Label Cans, Not People
I was reading something one day when I came across one word – one little word – and it was as though I had an epiphany. It was the word invalid. The word happened to be on the instruction sheet that came with my brand new disability parking permit that I used for a limited time pre- and post-surgery.
The context of the word, in-val-id (in-ˈva-ləd), meant not useful or authoritative. The instructions made it clear that if the permit was damaged, unreadable, etc. that it would become invalid. In other words, it wouldn’t be of any use anymore; it would “lose its effectiveness and authority.”
Hmm, I thought; if the disability permit were to be injured, it would be an in-va-lid (ˈin-və-ləd) just like me; meaning suffering from a disease or disability (illegible in its case). Immediately I became unnerved. Little did I know I had just run into a heteronym – two words that are spelled the same, have different meanings, and sound different.
If one used those definitions interchangeably, well, that wouldn’t be right at all.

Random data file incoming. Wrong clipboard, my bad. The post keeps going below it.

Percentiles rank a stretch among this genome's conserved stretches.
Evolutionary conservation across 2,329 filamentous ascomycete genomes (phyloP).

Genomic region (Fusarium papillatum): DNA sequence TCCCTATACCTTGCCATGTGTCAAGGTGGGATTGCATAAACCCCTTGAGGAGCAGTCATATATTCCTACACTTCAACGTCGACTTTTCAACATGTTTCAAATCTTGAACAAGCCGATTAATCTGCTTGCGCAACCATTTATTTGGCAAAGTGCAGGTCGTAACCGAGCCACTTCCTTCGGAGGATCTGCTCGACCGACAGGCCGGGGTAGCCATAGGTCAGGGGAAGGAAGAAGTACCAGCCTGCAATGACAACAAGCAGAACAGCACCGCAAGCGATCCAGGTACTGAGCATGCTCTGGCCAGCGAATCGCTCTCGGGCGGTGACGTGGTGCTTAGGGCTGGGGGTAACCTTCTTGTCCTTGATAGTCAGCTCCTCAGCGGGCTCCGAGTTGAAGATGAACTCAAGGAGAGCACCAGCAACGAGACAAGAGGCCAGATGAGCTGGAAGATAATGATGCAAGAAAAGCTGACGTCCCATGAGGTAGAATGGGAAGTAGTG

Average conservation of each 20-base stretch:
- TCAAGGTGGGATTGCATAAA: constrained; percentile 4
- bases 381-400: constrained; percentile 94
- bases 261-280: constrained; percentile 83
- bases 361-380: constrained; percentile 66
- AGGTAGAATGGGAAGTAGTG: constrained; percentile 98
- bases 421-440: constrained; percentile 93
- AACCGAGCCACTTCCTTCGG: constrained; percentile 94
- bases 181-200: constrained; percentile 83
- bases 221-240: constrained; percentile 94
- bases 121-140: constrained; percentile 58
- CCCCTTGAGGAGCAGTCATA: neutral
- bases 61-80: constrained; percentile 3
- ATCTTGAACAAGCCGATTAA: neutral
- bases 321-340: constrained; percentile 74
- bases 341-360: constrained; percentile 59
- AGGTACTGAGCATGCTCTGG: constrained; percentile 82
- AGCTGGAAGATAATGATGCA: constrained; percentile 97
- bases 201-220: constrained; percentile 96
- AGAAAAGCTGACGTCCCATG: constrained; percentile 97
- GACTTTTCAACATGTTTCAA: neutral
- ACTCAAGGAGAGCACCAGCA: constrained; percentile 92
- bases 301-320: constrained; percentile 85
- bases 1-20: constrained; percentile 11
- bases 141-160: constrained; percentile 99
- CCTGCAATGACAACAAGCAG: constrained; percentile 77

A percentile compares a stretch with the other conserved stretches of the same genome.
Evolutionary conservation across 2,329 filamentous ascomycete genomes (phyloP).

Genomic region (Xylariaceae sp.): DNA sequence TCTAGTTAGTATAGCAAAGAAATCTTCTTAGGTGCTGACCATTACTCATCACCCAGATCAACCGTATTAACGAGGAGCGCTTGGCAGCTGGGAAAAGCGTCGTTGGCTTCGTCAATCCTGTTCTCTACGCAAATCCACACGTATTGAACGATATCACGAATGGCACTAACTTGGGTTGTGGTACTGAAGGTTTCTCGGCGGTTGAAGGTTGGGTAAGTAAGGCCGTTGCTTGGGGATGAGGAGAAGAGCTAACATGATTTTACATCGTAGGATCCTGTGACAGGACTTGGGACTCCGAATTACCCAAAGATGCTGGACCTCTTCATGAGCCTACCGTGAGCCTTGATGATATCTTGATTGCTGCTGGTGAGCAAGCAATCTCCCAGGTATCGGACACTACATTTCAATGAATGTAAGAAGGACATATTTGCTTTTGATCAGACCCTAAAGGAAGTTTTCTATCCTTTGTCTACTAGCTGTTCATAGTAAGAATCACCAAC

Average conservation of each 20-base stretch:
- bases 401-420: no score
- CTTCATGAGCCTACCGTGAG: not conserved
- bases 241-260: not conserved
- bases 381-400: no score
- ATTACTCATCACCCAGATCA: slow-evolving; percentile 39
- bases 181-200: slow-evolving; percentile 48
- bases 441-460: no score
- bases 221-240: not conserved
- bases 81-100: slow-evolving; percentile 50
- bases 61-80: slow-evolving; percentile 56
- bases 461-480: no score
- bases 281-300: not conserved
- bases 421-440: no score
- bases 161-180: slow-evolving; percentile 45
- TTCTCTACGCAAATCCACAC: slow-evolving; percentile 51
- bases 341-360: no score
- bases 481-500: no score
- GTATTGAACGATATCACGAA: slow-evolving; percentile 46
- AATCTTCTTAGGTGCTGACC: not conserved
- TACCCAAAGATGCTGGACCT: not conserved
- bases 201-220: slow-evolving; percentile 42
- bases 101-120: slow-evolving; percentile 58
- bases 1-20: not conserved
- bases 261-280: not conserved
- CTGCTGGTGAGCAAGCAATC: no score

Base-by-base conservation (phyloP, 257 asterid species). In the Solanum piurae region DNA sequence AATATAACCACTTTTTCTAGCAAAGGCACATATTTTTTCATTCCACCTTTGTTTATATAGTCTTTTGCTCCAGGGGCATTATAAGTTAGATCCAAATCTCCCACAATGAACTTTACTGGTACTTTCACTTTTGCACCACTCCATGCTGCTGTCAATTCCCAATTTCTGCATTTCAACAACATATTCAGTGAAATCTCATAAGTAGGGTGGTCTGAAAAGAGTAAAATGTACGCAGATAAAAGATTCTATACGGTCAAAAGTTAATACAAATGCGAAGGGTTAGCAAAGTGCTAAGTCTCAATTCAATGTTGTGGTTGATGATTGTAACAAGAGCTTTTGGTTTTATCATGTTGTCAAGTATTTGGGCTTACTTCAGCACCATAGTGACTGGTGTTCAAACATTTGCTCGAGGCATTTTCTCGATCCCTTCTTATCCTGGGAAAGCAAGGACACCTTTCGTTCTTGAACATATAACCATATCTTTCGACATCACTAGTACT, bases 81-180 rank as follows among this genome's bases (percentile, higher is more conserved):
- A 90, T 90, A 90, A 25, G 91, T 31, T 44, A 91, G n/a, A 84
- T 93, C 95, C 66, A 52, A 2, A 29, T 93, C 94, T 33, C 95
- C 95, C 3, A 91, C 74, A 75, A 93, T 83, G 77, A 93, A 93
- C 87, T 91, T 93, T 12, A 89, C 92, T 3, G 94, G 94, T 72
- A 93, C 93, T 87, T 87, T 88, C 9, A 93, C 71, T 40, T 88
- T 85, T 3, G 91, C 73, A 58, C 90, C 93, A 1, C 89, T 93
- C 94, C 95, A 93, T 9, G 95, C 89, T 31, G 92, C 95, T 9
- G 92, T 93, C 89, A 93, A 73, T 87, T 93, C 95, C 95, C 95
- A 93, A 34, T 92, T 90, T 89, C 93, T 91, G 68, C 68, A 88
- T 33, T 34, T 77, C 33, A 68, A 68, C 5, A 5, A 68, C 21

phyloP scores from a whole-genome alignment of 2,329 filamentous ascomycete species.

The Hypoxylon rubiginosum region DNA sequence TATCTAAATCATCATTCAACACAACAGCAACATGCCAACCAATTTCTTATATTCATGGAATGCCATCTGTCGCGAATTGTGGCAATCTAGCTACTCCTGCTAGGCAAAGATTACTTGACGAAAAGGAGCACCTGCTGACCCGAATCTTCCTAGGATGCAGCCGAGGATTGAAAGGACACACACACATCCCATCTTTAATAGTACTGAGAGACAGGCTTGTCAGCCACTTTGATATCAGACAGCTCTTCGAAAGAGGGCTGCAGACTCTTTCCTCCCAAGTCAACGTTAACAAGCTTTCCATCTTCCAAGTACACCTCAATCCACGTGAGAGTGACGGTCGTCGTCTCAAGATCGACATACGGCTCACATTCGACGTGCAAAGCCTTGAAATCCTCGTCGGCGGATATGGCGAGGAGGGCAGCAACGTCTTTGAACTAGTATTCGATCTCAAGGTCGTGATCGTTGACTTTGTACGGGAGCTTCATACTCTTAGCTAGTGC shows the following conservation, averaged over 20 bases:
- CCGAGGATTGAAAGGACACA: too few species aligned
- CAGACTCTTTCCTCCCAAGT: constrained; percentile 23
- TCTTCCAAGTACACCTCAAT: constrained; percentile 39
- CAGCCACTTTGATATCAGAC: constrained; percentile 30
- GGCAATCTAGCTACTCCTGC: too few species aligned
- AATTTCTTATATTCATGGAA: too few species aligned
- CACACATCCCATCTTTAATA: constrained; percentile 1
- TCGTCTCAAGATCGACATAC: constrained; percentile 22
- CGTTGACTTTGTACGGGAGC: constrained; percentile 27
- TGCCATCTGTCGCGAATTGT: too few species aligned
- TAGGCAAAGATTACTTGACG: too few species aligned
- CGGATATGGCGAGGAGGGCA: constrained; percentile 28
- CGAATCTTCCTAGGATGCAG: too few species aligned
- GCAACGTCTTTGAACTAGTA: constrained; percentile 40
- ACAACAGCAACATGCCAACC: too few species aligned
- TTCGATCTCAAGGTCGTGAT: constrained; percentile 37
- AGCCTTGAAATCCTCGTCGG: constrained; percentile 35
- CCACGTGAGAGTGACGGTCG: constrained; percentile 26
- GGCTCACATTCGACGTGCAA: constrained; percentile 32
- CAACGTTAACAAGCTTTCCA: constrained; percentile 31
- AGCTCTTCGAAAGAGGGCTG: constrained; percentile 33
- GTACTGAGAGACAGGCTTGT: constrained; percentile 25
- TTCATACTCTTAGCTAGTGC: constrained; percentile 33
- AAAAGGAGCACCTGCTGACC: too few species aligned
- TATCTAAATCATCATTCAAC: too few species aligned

However, I instantly felt the conspiracy theorist in me arise. I felt defensive wondering if the wordsmiths who created these two words initially meant for the definitions to be interchangeable as well before it became politically incorrect to define a disabled person in such a terrible manner. In that case, would I be (even if temporarily) considered in-val-id (in-ˈva-ləd) or not suitable for the use I was intended for anymore? A throw-away? Something in need of replacement? The nerve!
Had invalid been on any other material I was reading other than a disability parking permit at the time, I most likely would not have made the heteronym connection. It would not have grabbed my attention at all. The parking permit triggered my heightened sensitivity after just being labeled disabled.
I think that’s precisely how many of us feel with labels, especially as we grow older. Labels can touch a nerve and make us more sensitive to what others think of us. Sensitive to stereotypes we may have bought into as a child that have laid dormant until someone comes along and labels us as old.
Wow! That’s a waker-upper for the person who has never thought of themselves as old regardless of chronological age. Being personally labeled awakens many things within us, for better or worse, labels that are deemed necessary by demographer-types.
I prefer no labels at all. I am determined to remain a person of strength, value, and worth until the day I die – despite any non-consensual labels placed on me. In fact, I think all the labels for people should be considered invalid!